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The Root User Account

Root user is special. It is used to do things that require an elevated privilege. Let's take a deep look into it.

Root account

Almost every Linux OS has a root account that is used for doing things that require elevated privileges. It's the first account created on the system and when the OS boots up a lot of activities it performs in the very beginning requires this elevated privileges. This user has every single access across your system.

When do we use this?

We need this root level access when installing a software or configuring a hardware, drivers, etc. Otherwise, we shouldn't be using this account at all. Because there are chances of making mistakes at the root level can be quite risky!

So the key is we don't need to log-in as root. We should rather be able to perform certain actions as root by temporarily becoming root.

When it is created?

On Red Hat based systems (such as Red Hat, Fedora, CentOS), you are required to create a root user when installing the OS. This account is separate from the user account.

On Debian-based systems (such as Ubuntu, Kali, Linux Mint), it creates a user during installation and gives the elevated privileges. You can perform tasks that require system level privileges with sudo.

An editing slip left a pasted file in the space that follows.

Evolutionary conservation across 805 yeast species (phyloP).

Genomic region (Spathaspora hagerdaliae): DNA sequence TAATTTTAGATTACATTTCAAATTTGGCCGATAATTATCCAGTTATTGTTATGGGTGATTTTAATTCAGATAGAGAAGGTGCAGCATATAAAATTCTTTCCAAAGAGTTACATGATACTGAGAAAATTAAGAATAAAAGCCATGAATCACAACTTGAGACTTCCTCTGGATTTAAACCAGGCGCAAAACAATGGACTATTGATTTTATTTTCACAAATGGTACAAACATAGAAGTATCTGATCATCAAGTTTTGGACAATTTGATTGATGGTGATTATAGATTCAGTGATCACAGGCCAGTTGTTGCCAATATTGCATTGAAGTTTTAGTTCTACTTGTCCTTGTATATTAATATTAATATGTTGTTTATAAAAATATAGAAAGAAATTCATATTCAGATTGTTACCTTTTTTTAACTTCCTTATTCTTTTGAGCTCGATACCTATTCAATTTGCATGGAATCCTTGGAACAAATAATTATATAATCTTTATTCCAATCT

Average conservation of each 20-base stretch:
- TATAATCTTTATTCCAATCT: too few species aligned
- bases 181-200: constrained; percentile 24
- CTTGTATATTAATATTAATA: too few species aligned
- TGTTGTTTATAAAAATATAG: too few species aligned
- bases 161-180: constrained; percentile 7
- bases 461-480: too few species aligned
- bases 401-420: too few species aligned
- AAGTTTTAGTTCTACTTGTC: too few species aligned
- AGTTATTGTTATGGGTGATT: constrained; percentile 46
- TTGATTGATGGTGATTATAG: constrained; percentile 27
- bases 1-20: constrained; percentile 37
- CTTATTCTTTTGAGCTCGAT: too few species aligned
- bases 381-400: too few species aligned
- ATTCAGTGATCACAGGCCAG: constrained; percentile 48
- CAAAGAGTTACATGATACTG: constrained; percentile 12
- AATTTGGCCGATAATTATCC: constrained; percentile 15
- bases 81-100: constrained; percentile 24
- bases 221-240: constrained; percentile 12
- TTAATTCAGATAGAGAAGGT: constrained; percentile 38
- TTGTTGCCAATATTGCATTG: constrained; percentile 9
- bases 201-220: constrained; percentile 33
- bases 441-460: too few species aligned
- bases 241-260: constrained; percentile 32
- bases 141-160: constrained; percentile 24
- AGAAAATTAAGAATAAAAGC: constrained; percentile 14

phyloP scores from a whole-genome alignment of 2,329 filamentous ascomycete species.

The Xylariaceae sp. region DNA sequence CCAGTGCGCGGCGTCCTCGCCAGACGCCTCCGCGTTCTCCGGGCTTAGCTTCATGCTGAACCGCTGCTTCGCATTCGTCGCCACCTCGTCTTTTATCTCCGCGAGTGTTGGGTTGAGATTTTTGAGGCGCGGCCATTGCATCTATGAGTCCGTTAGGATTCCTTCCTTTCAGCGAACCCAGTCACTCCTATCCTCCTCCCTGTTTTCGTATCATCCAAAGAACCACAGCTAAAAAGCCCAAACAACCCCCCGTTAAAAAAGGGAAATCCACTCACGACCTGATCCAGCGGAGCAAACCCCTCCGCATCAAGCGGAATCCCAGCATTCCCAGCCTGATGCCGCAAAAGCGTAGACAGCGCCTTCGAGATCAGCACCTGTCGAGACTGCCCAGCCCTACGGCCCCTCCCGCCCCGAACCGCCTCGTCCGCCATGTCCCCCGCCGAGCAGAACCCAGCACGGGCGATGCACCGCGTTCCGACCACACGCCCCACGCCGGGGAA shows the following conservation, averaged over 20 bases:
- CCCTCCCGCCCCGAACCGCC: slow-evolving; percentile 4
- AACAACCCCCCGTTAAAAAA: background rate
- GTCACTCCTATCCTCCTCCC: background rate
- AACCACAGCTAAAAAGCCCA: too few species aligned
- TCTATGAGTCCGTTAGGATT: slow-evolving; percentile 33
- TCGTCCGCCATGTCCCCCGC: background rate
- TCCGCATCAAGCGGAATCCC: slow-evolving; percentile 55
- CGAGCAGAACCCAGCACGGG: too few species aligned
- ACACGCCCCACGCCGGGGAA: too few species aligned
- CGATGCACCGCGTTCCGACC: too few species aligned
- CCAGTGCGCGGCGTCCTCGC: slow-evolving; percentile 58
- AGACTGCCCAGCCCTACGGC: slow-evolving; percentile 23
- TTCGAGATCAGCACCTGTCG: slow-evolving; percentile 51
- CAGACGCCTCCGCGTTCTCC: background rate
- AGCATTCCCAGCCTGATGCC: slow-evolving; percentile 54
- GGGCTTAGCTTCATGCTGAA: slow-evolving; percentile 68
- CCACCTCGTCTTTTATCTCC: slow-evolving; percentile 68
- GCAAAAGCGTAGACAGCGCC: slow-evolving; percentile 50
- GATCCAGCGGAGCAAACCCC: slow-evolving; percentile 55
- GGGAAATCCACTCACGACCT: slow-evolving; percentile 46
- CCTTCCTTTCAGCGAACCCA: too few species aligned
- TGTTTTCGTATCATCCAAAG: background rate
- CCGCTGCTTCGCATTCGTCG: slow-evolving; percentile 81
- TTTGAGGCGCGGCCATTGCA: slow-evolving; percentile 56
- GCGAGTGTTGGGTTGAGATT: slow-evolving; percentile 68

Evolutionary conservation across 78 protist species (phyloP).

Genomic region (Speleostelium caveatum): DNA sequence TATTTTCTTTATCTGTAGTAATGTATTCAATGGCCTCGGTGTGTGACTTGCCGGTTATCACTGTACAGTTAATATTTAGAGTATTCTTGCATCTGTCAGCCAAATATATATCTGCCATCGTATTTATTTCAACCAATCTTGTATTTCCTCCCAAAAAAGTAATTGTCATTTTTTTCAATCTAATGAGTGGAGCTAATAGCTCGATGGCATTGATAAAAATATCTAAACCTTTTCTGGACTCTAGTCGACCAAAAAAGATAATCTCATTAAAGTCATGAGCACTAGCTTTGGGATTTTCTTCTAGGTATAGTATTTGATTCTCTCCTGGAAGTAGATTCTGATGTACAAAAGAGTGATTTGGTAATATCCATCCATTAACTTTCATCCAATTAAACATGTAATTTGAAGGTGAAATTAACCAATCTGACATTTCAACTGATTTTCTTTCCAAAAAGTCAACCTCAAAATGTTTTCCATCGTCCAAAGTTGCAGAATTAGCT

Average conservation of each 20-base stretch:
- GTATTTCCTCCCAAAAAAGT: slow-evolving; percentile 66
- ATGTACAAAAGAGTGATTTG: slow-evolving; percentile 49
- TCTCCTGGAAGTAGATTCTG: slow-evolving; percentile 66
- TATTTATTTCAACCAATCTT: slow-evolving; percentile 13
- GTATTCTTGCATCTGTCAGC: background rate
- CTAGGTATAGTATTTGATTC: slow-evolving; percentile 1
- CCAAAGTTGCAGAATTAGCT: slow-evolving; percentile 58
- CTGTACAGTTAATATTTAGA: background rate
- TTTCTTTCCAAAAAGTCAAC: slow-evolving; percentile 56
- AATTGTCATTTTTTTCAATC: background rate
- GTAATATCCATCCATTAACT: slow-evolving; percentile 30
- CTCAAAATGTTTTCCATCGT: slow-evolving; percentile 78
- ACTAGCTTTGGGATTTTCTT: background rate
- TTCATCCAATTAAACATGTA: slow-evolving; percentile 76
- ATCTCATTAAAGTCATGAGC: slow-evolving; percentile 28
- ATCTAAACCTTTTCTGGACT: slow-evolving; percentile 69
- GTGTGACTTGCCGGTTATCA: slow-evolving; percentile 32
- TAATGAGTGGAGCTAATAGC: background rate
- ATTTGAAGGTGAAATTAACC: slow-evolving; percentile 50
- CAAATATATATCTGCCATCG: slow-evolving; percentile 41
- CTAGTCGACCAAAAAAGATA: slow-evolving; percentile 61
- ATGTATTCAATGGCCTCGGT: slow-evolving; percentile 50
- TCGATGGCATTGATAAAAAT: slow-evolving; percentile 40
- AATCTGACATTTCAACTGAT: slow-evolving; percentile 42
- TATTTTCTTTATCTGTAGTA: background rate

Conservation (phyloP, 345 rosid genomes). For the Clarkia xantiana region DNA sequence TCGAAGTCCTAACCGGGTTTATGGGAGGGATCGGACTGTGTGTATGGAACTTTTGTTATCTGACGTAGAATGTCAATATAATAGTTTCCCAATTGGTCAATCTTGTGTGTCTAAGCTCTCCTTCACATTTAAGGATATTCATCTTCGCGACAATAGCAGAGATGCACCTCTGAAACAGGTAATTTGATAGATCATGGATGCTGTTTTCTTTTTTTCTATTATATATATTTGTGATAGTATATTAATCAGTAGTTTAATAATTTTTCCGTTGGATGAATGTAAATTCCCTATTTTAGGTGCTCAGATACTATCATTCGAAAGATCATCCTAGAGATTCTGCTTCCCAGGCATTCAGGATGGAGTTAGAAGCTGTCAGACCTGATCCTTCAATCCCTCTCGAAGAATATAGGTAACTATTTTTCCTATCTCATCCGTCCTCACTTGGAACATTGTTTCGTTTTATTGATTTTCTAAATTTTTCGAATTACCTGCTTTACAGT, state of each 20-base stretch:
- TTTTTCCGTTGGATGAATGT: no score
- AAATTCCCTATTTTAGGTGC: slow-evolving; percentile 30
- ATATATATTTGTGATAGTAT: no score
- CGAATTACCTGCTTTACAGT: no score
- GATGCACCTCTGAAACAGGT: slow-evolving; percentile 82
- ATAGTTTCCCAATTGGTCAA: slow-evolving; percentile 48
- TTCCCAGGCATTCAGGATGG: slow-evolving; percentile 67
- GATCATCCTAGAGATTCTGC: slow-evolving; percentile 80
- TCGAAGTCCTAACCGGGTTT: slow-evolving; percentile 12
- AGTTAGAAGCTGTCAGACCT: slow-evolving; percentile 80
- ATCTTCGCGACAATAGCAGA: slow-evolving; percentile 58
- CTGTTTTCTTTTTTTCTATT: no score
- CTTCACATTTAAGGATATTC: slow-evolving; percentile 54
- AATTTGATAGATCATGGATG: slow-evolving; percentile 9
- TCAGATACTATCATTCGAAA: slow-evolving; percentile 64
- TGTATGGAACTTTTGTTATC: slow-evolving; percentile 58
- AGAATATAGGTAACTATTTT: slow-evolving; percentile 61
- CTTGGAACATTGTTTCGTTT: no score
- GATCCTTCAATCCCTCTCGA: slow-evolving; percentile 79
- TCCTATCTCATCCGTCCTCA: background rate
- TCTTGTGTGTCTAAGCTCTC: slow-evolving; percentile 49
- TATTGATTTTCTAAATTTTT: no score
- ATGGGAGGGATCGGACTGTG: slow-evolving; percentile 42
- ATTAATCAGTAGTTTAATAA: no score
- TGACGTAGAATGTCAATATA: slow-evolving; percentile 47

root account with id = 0.

There are a few ways to switch to the root account.

The Old method:

[email protected]:~$ sudo su -
[sudo] password for bk:

The su command lets you become a root user but it also lets you impersonate any other user (if you have root level privileges). This ability comes handy when a user needs your help and wants you to look into the system.

The Preferred Method:

[email protected]:~$ sudo whoami

Set up SUDO

Remember: It’s easier to simply add a user to the sudo or wheel group to grant sudo privileges. If you need to set up a fine-grained permission then you should use visudo.

In some systems like Red Hat and CentOS, you are required to login as root at least once and modify the /etc/sudoers file to set up sudo for a user.

/etc/sudoers file lists all the users who have sudo permission. Though you can directly modify this /etc/sudoers file, the challenge is if you accidently make a mistake, you would breaksudo. So it is recommended to use the visudo utility. It does the syntax checking before applying the update.


In the above example, the user, amit, can run the login from any host (both local and remote) and impersonate as anyone (can be root or any user in the system), and run any command he wants.

In the above example, the user, sumit, has permission to run only one command (i.e. useradd).

Here’s a breakdown of the granted sudo privileges:

[username] [any-hostname]=([run-as-username]:[run-as-groupname]) [commands-allowed]

For a group we used % in front of a group, for example, %admin. Otherwise, the rules stay the same.